Brilliant. In fact, it was nominated for an Oscar. And It personified – then parodied – Death in a manner that made sense to this budding existentialist. It took Death and rendered him idiotic,

down to his Fruit-of-the-Loom-worthy cowl. Death, I learned, could be bested, at least for a while, if not by badminton, then by banter.

I saw The Seventh Seal years later in college and had profound deja vu. Then I was stirred to my core. And I realize now that the parody primed me to understand the potency of Bergman’s unique genius. I was receptive rather than recalcitrant which was the default MO of my 20s.

De Düva was to Bergman what Monty Python’s French Subtitled Film was to my appreciation of Godard as discussed in Part One of this series.

A decade and half later, I made my own Date with Death short wherein I too used rhetorical finesse to escape the inevitable. My debt to De Düva and Bergman is  more than evident in the film, which is linked in the show notes and I hope to pay it back by paying it forward with a work that inspires its own parody. Such is the cycle of life, death and de düva.

Burning Down the Art House, Part One: Poseurs, Parodists and Pill Head, an Art Film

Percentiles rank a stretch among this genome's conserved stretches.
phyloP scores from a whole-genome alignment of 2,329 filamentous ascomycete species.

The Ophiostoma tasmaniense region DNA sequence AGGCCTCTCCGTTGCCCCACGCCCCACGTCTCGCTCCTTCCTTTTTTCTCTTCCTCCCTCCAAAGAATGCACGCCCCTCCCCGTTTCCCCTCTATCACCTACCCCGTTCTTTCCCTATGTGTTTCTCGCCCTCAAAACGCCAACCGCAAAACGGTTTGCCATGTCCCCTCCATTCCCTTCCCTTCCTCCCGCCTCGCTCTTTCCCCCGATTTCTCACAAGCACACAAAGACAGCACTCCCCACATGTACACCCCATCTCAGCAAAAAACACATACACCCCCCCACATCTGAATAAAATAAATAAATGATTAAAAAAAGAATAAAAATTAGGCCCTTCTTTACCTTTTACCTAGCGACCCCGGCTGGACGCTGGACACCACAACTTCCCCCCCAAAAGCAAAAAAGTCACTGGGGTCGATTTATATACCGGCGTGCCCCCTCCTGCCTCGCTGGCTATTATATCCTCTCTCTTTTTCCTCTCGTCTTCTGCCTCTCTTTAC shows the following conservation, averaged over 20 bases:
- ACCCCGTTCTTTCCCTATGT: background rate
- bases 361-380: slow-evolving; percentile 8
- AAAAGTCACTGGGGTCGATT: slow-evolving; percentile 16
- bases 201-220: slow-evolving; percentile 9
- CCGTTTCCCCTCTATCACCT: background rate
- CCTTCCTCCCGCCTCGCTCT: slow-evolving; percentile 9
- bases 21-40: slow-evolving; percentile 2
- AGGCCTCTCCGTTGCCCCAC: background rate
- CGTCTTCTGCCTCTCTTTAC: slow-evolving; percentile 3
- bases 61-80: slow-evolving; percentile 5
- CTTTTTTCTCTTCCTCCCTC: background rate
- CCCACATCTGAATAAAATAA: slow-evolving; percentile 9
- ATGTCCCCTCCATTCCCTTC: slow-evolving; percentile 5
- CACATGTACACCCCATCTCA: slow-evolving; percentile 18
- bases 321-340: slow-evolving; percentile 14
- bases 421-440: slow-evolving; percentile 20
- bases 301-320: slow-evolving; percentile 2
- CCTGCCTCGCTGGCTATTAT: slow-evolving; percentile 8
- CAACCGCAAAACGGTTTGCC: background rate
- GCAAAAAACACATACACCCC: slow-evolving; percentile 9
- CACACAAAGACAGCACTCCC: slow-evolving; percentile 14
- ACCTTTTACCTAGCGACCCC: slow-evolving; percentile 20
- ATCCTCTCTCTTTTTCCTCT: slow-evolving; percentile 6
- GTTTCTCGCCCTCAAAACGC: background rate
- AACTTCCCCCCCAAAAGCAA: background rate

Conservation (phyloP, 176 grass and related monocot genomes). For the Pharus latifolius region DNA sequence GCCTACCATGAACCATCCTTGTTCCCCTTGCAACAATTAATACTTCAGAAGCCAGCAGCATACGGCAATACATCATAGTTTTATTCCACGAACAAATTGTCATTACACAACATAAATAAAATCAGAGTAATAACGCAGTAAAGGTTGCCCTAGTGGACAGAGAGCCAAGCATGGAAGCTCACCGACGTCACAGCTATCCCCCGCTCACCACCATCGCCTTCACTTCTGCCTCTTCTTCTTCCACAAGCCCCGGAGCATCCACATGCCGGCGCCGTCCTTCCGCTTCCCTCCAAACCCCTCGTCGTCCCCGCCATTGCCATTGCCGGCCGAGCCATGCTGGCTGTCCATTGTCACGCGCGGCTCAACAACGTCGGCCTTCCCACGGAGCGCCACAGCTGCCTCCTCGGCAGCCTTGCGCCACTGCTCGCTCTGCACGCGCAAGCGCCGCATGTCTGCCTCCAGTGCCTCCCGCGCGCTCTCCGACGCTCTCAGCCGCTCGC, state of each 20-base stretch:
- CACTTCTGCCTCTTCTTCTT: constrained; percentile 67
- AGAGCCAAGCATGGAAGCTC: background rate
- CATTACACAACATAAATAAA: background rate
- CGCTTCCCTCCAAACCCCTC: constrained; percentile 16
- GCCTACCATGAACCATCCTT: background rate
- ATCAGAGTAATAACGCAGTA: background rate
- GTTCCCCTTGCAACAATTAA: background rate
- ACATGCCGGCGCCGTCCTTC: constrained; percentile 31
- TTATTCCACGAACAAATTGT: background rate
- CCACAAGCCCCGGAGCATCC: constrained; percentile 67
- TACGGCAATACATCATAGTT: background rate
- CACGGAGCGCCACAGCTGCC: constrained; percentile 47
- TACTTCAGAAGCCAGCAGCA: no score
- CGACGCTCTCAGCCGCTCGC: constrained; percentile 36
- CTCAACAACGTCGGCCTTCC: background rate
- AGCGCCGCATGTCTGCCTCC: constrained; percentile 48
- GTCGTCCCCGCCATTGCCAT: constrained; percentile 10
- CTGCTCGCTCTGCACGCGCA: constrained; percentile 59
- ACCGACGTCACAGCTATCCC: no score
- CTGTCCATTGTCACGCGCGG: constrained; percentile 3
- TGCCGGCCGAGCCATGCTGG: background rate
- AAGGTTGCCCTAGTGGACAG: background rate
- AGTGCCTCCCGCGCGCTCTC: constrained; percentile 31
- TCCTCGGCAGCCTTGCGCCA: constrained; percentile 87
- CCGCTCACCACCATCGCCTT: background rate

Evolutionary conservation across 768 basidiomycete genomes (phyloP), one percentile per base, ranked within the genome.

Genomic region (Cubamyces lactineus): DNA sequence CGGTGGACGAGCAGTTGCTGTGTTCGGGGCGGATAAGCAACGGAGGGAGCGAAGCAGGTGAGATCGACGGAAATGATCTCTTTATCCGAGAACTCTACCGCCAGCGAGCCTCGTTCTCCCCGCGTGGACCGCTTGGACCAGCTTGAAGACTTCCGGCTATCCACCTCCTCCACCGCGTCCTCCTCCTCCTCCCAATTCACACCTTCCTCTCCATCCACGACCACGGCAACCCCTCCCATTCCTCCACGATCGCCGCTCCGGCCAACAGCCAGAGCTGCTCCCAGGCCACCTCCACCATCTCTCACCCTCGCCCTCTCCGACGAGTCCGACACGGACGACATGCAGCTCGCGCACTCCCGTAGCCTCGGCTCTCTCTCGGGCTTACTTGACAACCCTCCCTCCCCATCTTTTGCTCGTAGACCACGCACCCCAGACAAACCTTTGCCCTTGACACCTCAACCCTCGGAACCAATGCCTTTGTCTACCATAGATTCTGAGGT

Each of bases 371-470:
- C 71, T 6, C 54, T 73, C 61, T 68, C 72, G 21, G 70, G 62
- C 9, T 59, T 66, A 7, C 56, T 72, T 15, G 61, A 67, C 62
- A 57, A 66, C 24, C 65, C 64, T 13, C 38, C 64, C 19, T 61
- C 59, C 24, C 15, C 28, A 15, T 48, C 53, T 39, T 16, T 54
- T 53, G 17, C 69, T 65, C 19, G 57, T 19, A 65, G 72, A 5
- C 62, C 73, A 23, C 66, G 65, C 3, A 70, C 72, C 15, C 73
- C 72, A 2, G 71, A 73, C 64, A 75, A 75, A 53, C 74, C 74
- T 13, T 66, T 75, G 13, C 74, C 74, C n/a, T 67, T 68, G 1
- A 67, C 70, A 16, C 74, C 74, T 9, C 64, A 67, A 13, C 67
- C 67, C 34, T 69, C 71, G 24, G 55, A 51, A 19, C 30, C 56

This is part one of three part series on my exploration of the elusive Art Film. (Read Part Two and Part Three, or listen to the podcast on Soundcloud)

What Makes an Art Film?

I’m with frieze Magazine editor Dan Fox when it comes to being showy with one’s creative pursuits. In his book, Pretentiousness: Why It Matters (a title that unleashes butterflies in my stomach), Fox suggests that pretentiousness, particularly that of aspiring artists, is a cornerstone of aesthetic development. As a woebegotten, trenchcoated teen, with a headful of arty ambitions curdling beneath my dyed-black locks, I can totally relate. It was only natural, then, that I would return to my memories of the era (late 80s – early 90s) when I committed (again and finally) to make a so-called “art film.”

But what is an art film? Independent scholar David Andrews spent several hundred pages in Theorizing Art Cinemas: Foreign, Cult, Avant-Garde, And Beyond trying to answer this question (which we’ll examine in a later blog).  So far as I can tell, Andrews argues that an art film is any flick that plays in a art house. This begs the question — what’s an art house? Those in Petaluma in the 80s like me would say, emphatically, the Plaza Theatre. Long gone by the 90s, the Plaza was a century-old repertory cinema that projected a different movie every night. The bill was curated by some cinema-savant we never knew but whose depth and breadth of movie mastery was rivaled only by their obvious affection for the form. On any given night, one would be treated to selections from the French New Wave, noir classics, animation tournees, softcore foreign films, and all manner of counter culture curios.

The first Plaza Theatre calendar. The first Plaza Theatre calendar.